The Situational Approach
Mary Follett describes this approach best in her book, The New State: Group Organization the Solution of Popular Government. She writes “In neighbourhood
groups where we have different alignments on different questions, there will be a tendency for those to lead at any particular moment who are most competent to lead in the particular matter in hand. Thus a mechanical leadership will give place to a vital leadership. Here in the neighbourhood group leaders are born” (Follett, 1918, p. 223). A situation may give rise to a leader who may not be a leader in any other situation. Hersey and Blanchard (1969) based their approach to Situational Leadership on the ability of the leader to adapt four styles of leadership to the competency and motivation of the ‘follower’:
• Telling (Leader-led)
• Selling (Leader-led)
• Participating (Follower-led)
• Delegating (Follower-led)

Telling is appropriate where the follower is of low competence and has a low commitment level. This style makes the objective clear and avoids any confusion as to what is expected on the part of the follower. Selling, where the follower is of mediocre competence and erratic commitment, involves an explanation of decisions by the leader in order to avoid any defiance on the part of the follower. Participating is used when the follower is of a high competence, but has erratic commitment, possibly due to insecurity. The key to this style is motivation, and more time is taken by the leader in encouraging and verbally praising the follower. Delegating is appropriate when dealing with a follower of high competence who is fully committed and can be trusted to accomplish the objective with little supervision. Fiedler’s theory suggests that group performance is dependent upon the personality of the leader and three other variables: group atmosphere, task structure and the leader’s power position. (Value based Management, 2007). He concluded that there is no single best way of leading and that the most effective style of leadership is dependent upon adaptability to all constraints.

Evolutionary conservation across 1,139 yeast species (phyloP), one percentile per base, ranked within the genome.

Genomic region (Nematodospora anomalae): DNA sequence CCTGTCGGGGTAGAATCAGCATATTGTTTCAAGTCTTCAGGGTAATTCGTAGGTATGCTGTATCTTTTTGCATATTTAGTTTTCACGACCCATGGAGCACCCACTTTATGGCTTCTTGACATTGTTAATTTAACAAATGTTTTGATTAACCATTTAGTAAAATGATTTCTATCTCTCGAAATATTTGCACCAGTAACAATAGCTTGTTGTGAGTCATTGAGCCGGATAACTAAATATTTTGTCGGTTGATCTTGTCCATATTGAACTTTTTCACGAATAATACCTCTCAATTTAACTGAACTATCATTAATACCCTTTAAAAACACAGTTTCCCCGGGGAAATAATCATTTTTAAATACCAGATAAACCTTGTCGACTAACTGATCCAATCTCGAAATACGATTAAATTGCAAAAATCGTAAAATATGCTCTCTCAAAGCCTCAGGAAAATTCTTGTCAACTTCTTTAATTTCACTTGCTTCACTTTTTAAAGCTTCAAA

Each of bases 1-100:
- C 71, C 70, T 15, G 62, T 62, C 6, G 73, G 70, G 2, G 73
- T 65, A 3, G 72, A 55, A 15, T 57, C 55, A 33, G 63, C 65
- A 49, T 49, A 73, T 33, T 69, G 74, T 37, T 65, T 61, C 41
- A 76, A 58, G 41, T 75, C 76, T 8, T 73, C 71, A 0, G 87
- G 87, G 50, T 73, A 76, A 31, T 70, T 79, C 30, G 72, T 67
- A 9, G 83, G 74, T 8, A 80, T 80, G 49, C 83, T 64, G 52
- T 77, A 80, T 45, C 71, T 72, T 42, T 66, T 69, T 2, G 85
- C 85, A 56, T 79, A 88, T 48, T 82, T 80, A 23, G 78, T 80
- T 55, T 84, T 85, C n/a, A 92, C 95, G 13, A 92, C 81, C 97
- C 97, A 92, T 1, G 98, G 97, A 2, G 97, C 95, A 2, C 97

The Functional Approach
John Adair’s work focused on leadership functions whilst satisfying the needs of the employee group in accomplishing the task, rather than personality traits. It logically follows previous thinking on motivation by Maslow, Herzberg and Fayol. In Adair’s “Action Centred Leadership” diagram, the three variables; “task needs, individual needs and team maintenance needs“ (originally identified by Henry Harris in the late 1940’s, Gosling,J, 2005), are integrated to mutual satisfaction in order to accomplish the job at hand. Adair’s “Action Centred Leadership” diagram clearly shows the need for leadership within management as ‘Achieving tasks’ is primarily a management function, whereas ‘Building the Team’ and ‘Developing Individuals’ draw mainly on leadership skills. Adair believed that good leadership was not inborn and was accessible to all through appropriate training.

Though leadership and management would appear to be separate notions, within a corporate environment one cannot be truly effective without the other. Management without leadership uses status and power to control the workforce and its resources. This power without leadership skills is overt and can often prompt resistance. It does not invoke voluntary loyalty and commitment. Management’s primary goal is to ensure that the task is accomplished. Leadership without management relies upon the trust and respect of the workforce through influence. It can inspire others to accomplish a task, but without management neglects to provide the necessary resources to do so. Management with leadership inspires the workforce to accomplish given tasks and provides them with the necessary resources to fulfil the requirements of those tasks. Therefore, I find that a combination of John Adair’s work surrounding management and leadership theory together with Fiedler’s ideas presented in his contingency theory are most valid in the workplace today. Managerial leadership must be flexible in its approach. It must have the capacity to adapt to varying situations, tasks and employees. It must be focused on the task at hand, but must invoke loyalty and commitment through influence.